“I do not seek applause, nor to amuse the people, I want to convince them.” —Abraham Lincoln
Great Minds are Made
At first Hirsch did not know what to make of it. Einstein, Freud, Franklin. Must be a list of smart people. Then Hirsch happily noticed who was listed fifth. A few seconds later Hirsch's mood changed. Why was he only fifth? Then his mood changed again when he realized he was the only living person on the list. It's great to be five, while you're still alive!
Abraham Lincoln and the Structure of Reason has a chapter devoted to Jefferson, and another chapter on Newton. The book also addresses Aristotle. So who really belongs on the list? Hirsch is fine with Jefferson and Newton. But Aristotle on the list -- and number 1? Would love to hear from you after you read our book(s).
You may email david or dan by putting either first name in front of: @thestructureofreason.com
Surveyor Andrew Ellicott lived January 24, 1754 through August 28, 1820. He surveyed District of Columbia boundaries and helped map western territories. He completed work on the plan for Washington, D.C. He taught survey methods.
The quotation below is from the beginning of Andrew Ellicott's January 18, 1801, letter to Thomas Jefferson.
DEAR SIR Philadelphia Jany. 18th. 1801
The first part of the fifth volume of the transactions of our Philosophical Society is now with the printer.—more than one half of it will consist of the astronomical journal kept on our southern boundary.—The charts, and plans, are yet with our executive, and I do not expect to obtain them till after the 4th. of March next.—I have been told by Mr. Pickering and others, that the work done on our North eastern boundary, has been executed in a truly scientifick manner, that the astronomical observations, and mathematical deductions, are very important, some of which will doubtless be found in the report.—If so, and there should be no impropriety in it, it would be a desirable object to have them for our next volume. The journal with an account, and discription of the instruments made use of, if it could be had, would be preferable to the report, or the observations extracted from it.—It appears to me that publicity ought to be given to all papers of that kind, particularly such as have a tendency to improve the geography of our own extensive country.—A contrary policy can only originate in a narrowness of mind, and be defended by persons, who would prefer a conclusion drawn from one of Aristotle's syllogisms, to a deduction from Euclids elements. …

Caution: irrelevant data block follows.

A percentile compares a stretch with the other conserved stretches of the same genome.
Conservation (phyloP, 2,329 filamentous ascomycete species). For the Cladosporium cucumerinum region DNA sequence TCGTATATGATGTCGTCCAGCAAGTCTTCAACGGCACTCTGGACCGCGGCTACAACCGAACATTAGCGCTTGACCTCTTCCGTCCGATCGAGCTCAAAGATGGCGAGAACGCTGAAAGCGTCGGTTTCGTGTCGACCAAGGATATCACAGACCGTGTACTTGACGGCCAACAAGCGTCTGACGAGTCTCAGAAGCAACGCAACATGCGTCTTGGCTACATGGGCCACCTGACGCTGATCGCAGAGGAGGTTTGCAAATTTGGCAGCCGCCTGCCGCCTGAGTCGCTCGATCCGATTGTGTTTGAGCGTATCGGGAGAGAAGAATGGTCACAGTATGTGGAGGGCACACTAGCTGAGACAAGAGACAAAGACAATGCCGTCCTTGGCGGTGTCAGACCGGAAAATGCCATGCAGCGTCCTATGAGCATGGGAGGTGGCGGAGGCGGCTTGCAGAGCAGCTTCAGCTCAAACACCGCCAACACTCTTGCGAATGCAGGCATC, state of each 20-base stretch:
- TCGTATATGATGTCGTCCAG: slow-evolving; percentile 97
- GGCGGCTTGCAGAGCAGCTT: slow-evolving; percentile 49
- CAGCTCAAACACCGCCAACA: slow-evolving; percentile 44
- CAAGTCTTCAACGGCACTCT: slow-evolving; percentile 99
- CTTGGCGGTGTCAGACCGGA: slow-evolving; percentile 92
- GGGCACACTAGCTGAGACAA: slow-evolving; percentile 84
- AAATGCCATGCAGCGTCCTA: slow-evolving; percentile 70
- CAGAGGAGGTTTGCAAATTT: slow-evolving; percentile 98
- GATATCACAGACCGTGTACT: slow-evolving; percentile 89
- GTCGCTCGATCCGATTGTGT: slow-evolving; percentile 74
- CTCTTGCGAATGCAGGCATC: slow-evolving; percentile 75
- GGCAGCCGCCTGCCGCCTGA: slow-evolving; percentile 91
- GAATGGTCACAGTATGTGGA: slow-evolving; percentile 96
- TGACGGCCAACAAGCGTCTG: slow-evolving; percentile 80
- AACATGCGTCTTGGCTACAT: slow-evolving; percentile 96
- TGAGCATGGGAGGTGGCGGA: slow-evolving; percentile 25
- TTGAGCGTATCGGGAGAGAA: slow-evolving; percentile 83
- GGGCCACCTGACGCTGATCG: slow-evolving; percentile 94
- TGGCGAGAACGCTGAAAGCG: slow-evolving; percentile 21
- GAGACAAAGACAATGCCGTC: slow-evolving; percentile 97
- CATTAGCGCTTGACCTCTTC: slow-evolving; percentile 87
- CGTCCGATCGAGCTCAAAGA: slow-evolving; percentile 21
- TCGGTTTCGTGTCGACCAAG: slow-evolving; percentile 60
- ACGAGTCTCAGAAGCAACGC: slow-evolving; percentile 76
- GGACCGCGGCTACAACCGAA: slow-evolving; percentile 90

See Declaration of Independence
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